Elkview miners back to work

Striking Elkview miners returned to work Friday after accepting an agreement with Teck.

Striking Elkview miners returned to work Friday after accepting an agreement with Teck.

The new five-year agreement ends a labour dispute that began in January, when more than 700 members of United Steelworkers Local 9346 walked out of the open pit mine and set up picket lines.

“The membership voted 59 per cent in favour of accepting the agreement and went back to work Friday,” said Marcia Smith, Vice President of Corporate Affairs. “We are really pleased that people are back to work.”

The agreement, which was tentatively announced Monday, replaces one which expired at the end of October last year.

It follows an earlier deal that was voted down by the union members.

Union president Chris Nand said he would have preferred a larger majority to have voted in favour of the offer.

“I am glad the workers are back to work but I have mixed feelings,” he said. “It is hard to read the membership – I think maybe they wanted more company contribution to the retirement savings plans. Teck only agreed to a two per cent increase instead of a nine, which we originally asked for. However the company has addressed our two biggest issues in this agreement and we live in a democracy, so that’s just the way it goes.”

The Elkview mine, located three kilometres east of Sparwood, has a workforce of 850. 692 of those are unionized employees, according to Teck. The workers have been without a contract since October 31, when the last deal expired.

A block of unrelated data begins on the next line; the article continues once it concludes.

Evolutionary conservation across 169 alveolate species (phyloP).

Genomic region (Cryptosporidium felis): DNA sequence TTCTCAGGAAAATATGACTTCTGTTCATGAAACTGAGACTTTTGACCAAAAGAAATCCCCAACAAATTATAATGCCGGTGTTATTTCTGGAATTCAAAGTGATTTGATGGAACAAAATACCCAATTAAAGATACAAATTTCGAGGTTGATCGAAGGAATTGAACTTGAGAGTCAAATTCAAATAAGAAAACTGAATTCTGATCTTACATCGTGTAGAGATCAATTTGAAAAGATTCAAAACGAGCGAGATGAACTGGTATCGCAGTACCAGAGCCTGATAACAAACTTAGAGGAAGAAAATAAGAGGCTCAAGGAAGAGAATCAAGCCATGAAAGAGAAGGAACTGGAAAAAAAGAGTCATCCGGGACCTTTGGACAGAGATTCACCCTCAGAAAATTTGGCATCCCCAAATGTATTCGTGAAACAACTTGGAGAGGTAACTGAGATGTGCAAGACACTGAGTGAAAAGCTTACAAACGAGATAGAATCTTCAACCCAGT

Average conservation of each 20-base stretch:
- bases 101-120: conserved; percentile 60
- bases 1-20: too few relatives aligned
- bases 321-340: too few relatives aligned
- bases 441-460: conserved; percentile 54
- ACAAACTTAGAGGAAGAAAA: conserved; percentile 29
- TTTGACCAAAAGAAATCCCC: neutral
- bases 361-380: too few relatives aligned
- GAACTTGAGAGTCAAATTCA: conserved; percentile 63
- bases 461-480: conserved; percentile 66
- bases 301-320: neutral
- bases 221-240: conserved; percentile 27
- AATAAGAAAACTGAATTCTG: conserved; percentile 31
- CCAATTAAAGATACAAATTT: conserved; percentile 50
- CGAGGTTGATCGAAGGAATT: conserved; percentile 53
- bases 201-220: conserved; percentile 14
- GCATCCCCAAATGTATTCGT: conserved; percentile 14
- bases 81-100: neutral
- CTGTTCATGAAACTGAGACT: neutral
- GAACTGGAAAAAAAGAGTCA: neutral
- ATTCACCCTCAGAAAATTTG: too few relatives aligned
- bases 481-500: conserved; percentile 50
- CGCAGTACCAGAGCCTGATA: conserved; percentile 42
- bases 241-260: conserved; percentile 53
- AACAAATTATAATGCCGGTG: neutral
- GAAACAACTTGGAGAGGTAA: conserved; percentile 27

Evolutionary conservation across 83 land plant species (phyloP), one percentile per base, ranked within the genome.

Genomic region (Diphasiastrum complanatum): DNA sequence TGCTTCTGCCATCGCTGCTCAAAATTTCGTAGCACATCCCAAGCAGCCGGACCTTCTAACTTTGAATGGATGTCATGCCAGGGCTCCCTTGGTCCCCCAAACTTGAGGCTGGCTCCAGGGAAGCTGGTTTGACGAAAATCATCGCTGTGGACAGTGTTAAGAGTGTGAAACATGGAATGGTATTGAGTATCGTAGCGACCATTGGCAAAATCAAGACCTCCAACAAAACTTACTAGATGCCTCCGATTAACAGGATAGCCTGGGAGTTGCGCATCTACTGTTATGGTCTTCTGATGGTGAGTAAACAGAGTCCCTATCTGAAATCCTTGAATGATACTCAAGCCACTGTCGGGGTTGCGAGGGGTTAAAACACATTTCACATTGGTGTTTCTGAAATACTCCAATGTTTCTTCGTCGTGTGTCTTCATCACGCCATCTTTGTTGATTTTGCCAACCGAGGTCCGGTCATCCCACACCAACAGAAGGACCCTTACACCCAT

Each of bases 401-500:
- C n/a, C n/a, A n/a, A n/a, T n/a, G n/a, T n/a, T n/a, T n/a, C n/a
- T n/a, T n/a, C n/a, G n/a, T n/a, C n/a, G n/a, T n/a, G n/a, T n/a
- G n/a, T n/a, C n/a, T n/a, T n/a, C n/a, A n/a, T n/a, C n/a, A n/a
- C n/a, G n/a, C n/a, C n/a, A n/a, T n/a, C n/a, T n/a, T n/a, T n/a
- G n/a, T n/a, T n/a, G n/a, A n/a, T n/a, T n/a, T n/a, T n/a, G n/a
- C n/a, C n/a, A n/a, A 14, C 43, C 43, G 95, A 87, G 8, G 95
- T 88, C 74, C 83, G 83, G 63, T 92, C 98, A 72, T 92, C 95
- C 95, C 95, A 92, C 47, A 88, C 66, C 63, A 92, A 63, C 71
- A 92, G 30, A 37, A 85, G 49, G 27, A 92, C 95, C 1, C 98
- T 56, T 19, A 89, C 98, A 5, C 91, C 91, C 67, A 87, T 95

The Elkview facility has the capacity to mine 5.6 million tonnes of coal per year, second to the Fording River mine, with a capacity of eight million tonnes per year.

The labour contract at Fording River expires April 30.

Teck cut its 2011 guidance for coal production last month by about one million tonnes due to a tough winter and the Elkview labour dispute.

The company said it expected coal sales in 2011 to be between 23.5 tonnes and 24.5 million tonnes, compared to previously announced guidance of 24.5 to 25.5 million tonnes.

The reduction followed an earlier announcement that the company would sell between 4.6 million and 4.9 million tonnes of coal compared with an average of 5.3 million tonnes in recent years.

At the time, the company said the strike had not been a significant reason for the lower sales as deliveries of Elkview coal from inventory continued.

Teck is Canada’s largest diversified miner, focused on copper, steelmaking coal and zinc. It also owns an interest in a large oilsands project.

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